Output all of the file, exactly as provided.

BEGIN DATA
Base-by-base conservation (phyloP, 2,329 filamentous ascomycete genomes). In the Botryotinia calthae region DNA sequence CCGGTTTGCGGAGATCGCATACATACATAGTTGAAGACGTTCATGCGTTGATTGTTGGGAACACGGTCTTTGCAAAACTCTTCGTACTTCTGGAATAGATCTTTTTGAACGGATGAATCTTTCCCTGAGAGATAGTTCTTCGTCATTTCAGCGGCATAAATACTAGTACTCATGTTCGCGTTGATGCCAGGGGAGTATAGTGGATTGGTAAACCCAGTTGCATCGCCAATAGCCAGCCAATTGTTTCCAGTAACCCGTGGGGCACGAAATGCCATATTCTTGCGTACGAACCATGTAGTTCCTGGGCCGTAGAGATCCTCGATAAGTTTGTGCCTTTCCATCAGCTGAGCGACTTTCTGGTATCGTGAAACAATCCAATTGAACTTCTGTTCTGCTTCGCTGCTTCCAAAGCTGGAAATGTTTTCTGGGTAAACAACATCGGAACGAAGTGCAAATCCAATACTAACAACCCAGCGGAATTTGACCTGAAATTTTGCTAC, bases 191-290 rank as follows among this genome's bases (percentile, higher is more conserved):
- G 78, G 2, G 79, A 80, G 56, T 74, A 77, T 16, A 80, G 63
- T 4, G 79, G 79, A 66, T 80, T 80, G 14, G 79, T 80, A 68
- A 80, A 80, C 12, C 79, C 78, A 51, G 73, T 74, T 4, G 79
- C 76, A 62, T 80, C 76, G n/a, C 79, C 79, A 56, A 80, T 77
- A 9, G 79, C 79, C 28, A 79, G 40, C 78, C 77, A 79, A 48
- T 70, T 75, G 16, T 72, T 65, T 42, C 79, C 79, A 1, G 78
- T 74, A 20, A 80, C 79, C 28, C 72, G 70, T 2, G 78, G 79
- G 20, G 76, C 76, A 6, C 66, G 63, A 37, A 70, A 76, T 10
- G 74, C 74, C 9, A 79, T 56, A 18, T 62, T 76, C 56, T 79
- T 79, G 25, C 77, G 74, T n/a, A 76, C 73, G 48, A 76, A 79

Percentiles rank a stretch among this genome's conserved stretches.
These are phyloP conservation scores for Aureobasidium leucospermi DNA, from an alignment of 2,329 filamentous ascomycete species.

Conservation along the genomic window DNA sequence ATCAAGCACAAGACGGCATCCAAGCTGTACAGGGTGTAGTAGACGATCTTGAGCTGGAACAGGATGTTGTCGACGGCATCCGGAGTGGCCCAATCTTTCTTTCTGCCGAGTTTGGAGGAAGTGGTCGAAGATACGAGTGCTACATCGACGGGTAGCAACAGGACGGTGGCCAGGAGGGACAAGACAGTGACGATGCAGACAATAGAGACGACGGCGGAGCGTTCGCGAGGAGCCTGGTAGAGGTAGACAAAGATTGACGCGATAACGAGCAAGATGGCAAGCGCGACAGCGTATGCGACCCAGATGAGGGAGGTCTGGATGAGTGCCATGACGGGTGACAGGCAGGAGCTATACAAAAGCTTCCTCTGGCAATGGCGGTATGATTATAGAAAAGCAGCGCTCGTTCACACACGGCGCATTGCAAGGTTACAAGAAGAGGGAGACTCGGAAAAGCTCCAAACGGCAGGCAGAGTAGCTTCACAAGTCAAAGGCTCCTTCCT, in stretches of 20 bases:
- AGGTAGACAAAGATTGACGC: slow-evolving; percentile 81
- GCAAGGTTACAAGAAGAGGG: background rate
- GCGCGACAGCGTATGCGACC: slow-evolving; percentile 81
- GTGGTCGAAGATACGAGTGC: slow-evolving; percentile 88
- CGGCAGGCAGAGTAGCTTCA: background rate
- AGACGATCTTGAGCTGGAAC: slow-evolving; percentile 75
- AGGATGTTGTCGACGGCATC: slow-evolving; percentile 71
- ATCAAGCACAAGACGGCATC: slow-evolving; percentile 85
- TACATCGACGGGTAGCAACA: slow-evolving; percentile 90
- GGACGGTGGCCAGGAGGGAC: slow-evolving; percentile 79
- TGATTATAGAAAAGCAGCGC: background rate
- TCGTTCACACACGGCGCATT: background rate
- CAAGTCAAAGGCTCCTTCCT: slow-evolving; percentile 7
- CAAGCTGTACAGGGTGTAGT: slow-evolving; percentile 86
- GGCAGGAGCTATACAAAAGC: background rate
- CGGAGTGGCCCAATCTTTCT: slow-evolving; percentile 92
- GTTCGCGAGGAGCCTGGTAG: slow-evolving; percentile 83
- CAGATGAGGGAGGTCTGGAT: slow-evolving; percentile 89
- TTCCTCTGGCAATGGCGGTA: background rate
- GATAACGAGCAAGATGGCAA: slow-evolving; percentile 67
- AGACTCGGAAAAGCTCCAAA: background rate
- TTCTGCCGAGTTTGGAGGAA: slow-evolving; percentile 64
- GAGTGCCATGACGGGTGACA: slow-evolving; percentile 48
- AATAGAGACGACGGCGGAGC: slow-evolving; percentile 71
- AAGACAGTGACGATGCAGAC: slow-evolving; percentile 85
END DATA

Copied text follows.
Base-by-base conservation (phyloP, 2,329 filamentous ascomycete genomes). In the Botryotinia calthae region DNA sequence CCGGTTTGCGGAGATCGCATACATACATAGTTGAAGACGTTCATGCGTTGATTGTTGGGAACACGGTCTTTGCAAAACTCTTCGTACTTCTGGAATAGATCTTTTTGAACGGATGAATCTTTCCCTGAGAGATAGTTCTTCGTCATTTCAGCGGCATAAATACTAGTACTCATGTTCGCGTTGATGCCAGGGGAGTATAGTGGATTGGTAAACCCAGTTGCATCGCCAATAGCCAGCCAATTGTTTCCAGTAACCCGTGGGGCACGAAATGCCATATTCTTGCGTACGAACCATGTAGTTCCTGGGCCGTAGAGATCCTCGATAAGTTTGTGCCTTTCCATCAGCTGAGCGACTTTCTGGTATCGTGAAACAATCCAATTGAACTTCTGTTCTGCTTCGCTGCTTCCAAAGCTGGAAATGTTTTCTGGGTAAACAACATCGGAACGAAGTGCAAATCCAATACTAACAACCCAGCGGAATTTGACCTGAAATTTTGCTAC, bases 191-290 rank as follows among this genome's bases (percentile, higher is more conserved):
- G 78, G 2, G 79, A 80, G 56, T 74, A 77, T 16, A 80, G 63
- T 4, G 79, G 79, A 66, T 80, T 80, G 14, G 79, T 80, A 68
- A 80, A 80, C 12, C 79, C 78, A 51, G 73, T 74, T 4, G 79
- C 76, A 62, T 80, C 76, G n/a, C 79, C 79, A 56, A 80, T 77
- A 9, G 79, C 79, C 28, A 79, G 40, C 78, C 77, A 79, A 48
- T 70, T 75, G 16, T 72, T 65, T 42, C 79, C 79, A 1, G 78
- T 74, A 20, A 80, C 79, C 28, C 72, G 70, T 2, G 78, G 79
- G 20, G 76, C 76, A 6, C 66, G 63, A 37, A 70, A 76, T 10
- G 74, C 74, C 9, A 79, T 56, A 18, T 62, T 76, C 56, T 79
- T 79, G 25, C 77, G 74, T n/a, A 76, C 73, G 48, A 76, A 79

Percentiles rank a stretch among this genome's conserved stretches.
These are phyloP conservation scores for Aureobasidium leucospermi DNA, from an alignment of 2,329 filamentous ascomycete species.

Conservation along the genomic window DNA sequence ATCAAGCACAAGACGGCATCCAAGCTGTACAGGGTGTAGTAGACGATCTTGAGCTGGAACAGGATGTTGTCGACGGCATCCGGAGTGGCCCAATCTTTCTTTCTGCCGAGTTTGGAGGAAGTGGTCGAAGATACGAGTGCTACATCGACGGGTAGCAACAGGACGGTGGCCAGGAGGGACAAGACAGTGACGATGCAGACAATAGAGACGACGGCGGAGCGTTCGCGAGGAGCCTGGTAGAGGTAGACAAAGATTGACGCGATAACGAGCAAGATGGCAAGCGCGACAGCGTATGCGACCCAGATGAGGGAGGTCTGGATGAGTGCCATGACGGGTGACAGGCAGGAGCTATACAAAAGCTTCCTCTGGCAATGGCGGTATGATTATAGAAAAGCAGCGCTCGTTCACACACGGCGCATTGCAAGGTTACAAGAAGAGGGAGACTCGGAAAAGCTCCAAACGGCAGGCAGAGTAGCTTCACAAGTCAAAGGCTCCTTCCT, in stretches of 20 bases:
- AGGTAGACAAAGATTGACGC: slow-evolving; percentile 81
- GCAAGGTTACAAGAAGAGGG: background rate
- GCGCGACAGCGTATGCGACC: slow-evolving; percentile 81
- GTGGTCGAAGATACGAGTGC: slow-evolving; percentile 88
- CGGCAGGCAGAGTAGCTTCA: background rate
- AGACGATCTTGAGCTGGAAC: slow-evolving; percentile 75
- AGGATGTTGTCGACGGCATC: slow-evolving; percentile 71
- ATCAAGCACAAGACGGCATC: slow-evolving; percentile 85
- TACATCGACGGGTAGCAACA: slow-evolving; percentile 90
- GGACGGTGGCCAGGAGGGAC: slow-evolving; percentile 79
- TGATTATAGAAAAGCAGCGC: background rate
- TCGTTCACACACGGCGCATT: background rate
- CAAGTCAAAGGCTCCTTCCT: slow-evolving; percentile 7
- CAAGCTGTACAGGGTGTAGT: slow-evolving; percentile 86
- GGCAGGAGCTATACAAAAGC: background rate
- CGGAGTGGCCCAATCTTTCT: slow-evolving; percentile 92
- GTTCGCGAGGAGCCTGGTAG: slow-evolving; percentile 83
- CAGATGAGGGAGGTCTGGAT: slow-evolving; percentile 89
- TTCCTCTGGCAATGGCGGTA: background rate
- GATAACGAGCAAGATGGCAA: slow-evolving; percentile 67
- AGACTCGGAAAAGCTCCAAA: background rate
- TTCTGCCGAGTTTGGAGGAA: slow-evolving; percentile 64
- GAGTGCCATGACGGGTGACA: slow-evolving; percentile 48
- AATAGAGACGACGGCGGAGC: slow-evolving; percentile 71
- AAGACAGTGACGATGCAGAC: slow-evolving; percentile 85